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RE: Disambiguation Re: Verified issues - week of 26 April

From: John M Slatin <john_slatin@austin.utexas.edu>
Date: Mon, 3 May 2004 08:20:59 -0500
Message-ID: <C46A1118E0262B47BD5C202DA2490D1A1E3120@MAIL02.austin.utexas.edu>
To: "Yvette P. Hoitink" <y.p.hoitink@heritas.nl>, "WAI-GL" <w3c-wai-gl@w3.org>

The last sentence in Yvette's list of examples--

>It's forgotten to take the dog home. 

Is not something a native spaker of English would say:
(1) A native speaker would not use the pronoun "it" to refer to a person
(2) A native spaker would not say "It is forgotten to take the dog
home."  On the other hand, a native speaker might well say "It's been
forgotten," which would expand to "It has been forgotten."

This doesn't mean that a sentence like the one in the examples list
would never appear on the Web!  But the others are better examples.

Still, I would agree with Chaals: requiring markup of such commonly
occurring contractions would make the guidelines appear unreasonable and
create resistance.


"Good design is accessible design." 
Please note our new name and URL!
John Slatin, Ph.D.
Director, Accessibility Institute
University of Texas at Austin
FAC 248C
1 University Station G9600
Austin, TX 78712
ph 512-495-4288, f 512-495-4524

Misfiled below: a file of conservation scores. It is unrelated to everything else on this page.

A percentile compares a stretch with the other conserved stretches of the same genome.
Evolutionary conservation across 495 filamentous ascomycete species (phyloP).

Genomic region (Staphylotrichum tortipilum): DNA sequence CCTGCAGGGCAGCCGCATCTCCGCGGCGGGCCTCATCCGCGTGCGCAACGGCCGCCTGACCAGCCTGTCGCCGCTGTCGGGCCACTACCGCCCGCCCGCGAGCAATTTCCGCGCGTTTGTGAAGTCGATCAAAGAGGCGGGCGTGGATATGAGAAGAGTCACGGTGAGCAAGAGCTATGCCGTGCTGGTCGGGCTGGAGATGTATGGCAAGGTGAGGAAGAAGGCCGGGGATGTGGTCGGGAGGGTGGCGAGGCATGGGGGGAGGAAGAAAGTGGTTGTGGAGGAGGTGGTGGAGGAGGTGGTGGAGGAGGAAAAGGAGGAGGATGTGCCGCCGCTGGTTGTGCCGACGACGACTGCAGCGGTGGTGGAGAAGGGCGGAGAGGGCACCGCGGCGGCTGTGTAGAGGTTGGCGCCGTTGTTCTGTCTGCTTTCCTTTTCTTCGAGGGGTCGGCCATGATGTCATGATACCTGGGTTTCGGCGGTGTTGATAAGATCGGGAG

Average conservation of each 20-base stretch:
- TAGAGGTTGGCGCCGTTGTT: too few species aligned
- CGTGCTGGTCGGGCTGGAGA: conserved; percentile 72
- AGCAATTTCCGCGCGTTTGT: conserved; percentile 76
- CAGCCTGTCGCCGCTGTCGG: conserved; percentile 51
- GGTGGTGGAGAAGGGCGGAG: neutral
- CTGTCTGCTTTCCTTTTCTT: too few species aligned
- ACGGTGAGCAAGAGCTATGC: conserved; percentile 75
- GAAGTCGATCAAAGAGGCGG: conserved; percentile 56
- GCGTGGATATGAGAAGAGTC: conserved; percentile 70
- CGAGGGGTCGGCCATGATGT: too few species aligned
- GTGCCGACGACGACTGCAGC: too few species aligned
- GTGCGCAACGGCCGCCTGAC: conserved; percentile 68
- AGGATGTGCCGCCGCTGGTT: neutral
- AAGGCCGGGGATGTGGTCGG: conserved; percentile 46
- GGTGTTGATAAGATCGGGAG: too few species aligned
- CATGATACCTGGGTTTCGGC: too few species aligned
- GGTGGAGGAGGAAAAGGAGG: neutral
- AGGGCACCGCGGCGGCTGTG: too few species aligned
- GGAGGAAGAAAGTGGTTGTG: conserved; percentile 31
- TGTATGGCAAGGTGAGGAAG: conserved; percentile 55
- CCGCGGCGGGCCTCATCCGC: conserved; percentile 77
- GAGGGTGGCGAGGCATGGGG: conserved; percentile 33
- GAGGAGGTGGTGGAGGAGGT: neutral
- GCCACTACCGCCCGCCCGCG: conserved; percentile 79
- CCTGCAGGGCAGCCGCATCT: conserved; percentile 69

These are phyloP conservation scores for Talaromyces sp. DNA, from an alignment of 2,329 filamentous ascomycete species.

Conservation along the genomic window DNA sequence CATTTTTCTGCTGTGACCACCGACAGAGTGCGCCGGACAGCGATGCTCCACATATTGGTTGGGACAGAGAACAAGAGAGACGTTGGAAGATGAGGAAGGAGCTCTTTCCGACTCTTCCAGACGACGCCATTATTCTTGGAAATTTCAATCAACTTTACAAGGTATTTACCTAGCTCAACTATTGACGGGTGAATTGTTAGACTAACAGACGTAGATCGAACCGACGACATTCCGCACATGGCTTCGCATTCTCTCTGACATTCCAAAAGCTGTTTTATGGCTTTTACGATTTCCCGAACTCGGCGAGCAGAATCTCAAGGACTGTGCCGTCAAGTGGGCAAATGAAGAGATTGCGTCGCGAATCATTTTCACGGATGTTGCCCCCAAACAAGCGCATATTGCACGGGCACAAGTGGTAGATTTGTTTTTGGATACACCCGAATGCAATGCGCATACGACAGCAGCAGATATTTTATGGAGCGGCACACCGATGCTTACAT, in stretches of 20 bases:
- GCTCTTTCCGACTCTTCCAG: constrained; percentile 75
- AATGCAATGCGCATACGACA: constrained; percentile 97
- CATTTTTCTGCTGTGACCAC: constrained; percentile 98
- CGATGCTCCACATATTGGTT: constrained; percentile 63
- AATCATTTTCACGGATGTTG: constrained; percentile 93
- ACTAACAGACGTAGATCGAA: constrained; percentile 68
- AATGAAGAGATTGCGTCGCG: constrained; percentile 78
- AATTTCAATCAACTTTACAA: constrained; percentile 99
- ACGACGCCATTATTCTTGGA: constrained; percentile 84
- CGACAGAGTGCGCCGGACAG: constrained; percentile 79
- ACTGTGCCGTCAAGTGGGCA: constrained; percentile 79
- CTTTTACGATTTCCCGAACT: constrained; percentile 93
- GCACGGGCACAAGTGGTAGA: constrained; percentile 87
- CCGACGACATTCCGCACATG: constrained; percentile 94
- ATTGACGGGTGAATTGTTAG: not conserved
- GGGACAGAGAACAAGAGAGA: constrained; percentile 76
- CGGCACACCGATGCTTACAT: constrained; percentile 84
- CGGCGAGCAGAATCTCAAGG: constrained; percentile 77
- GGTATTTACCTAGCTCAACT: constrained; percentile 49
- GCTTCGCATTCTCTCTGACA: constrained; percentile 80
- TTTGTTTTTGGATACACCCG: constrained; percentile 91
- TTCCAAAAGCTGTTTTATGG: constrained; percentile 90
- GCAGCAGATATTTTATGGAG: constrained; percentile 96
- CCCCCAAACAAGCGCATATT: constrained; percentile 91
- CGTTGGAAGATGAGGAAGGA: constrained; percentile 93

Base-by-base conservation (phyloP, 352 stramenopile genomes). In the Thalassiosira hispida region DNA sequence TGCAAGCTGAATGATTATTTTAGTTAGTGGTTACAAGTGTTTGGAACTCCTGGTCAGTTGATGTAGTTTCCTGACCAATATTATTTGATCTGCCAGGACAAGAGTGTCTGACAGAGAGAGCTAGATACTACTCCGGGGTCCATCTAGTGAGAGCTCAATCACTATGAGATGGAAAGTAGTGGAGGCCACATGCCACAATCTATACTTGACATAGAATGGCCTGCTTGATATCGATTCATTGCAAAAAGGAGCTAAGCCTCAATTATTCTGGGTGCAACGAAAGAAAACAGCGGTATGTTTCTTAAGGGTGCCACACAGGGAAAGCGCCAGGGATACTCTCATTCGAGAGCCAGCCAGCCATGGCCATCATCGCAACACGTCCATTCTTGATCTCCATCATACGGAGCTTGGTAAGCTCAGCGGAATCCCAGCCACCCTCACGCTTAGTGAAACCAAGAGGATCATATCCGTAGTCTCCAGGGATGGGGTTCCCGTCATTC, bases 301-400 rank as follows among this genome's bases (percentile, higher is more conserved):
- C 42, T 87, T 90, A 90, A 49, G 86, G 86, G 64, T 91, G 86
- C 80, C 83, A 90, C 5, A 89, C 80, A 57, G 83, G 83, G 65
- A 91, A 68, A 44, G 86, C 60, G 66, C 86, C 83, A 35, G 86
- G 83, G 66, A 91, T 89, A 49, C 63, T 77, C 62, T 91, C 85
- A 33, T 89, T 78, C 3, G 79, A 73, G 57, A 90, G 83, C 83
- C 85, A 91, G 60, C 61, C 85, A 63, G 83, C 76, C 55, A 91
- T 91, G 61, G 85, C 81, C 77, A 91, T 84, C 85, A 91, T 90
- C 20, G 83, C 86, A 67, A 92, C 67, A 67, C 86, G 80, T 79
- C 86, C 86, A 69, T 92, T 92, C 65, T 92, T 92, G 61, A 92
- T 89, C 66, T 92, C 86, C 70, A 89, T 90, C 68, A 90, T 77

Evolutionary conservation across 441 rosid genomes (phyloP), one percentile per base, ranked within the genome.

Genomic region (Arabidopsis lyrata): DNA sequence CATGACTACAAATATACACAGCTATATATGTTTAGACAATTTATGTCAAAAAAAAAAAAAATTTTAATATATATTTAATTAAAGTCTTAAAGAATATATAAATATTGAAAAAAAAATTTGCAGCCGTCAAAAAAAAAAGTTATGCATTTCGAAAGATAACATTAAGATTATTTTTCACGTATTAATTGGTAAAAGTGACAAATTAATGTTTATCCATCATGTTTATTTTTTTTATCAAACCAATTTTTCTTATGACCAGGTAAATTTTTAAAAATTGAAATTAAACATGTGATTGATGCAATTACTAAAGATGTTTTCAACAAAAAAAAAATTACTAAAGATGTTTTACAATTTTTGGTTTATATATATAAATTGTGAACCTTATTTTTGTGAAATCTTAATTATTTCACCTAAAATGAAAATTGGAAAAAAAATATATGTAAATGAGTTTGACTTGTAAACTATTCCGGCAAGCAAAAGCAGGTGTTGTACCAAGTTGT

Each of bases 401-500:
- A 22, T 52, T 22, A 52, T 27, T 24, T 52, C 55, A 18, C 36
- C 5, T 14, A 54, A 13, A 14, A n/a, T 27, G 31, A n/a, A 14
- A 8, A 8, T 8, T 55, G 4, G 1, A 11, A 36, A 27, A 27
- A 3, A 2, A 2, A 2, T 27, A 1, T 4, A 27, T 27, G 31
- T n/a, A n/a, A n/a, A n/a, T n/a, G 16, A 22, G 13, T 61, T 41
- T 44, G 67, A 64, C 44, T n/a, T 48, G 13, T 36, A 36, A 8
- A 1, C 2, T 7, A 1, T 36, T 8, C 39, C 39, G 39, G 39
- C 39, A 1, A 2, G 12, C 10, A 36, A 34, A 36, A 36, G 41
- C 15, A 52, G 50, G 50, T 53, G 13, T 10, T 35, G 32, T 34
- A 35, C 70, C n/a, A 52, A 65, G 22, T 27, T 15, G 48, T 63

email jslatin@mail.utexas.edu
web http://www.utexas.edu/research/accessibility/


-----Original Message-----
From: w3c-wai-gl-request@w3.org [mailto:w3c-wai-gl-request@w3.org] On
Behalf Of Yvette P. Hoitink
Sent: Sunday, May 02, 2004 3:02 pm
To: 'WAI-GL'
Subject: RE: Disambiguation Re: Verified issues - week of 26 April

Chaals asked:

> > The Web
> >Content Accessibility Guidelines 2.0 will be laughed out of 
> town if it
> >even flirts with the idea of forcing us to use markup like <span
> >title="it has">it's</span>.
> Do you have 5 examples of "it's" which mean "it has", please?

It's been a great effort to create 5 examples. It's gotten to the point
where it's succeeded. It's meant that the dog remained in the mall. The
puppy was left behind, it's forgotten. It's owner was an eleven year old
child. It's forgotten to take the dog home. 

The last three sentences show three different meanings of "it's".
Especially "it's forgotten" may mean either it has forgotten (active) or
it is forgotten (passive) which can't always be resolved from context.

Yvette Hoitink
Heritas, Enschede, the Netherlands
E-mail: y.p.hoitink@heritas.nl
WWW: http://www.heritas.nl
Received on Monday, 3 May 2004 09:21:32 UTC

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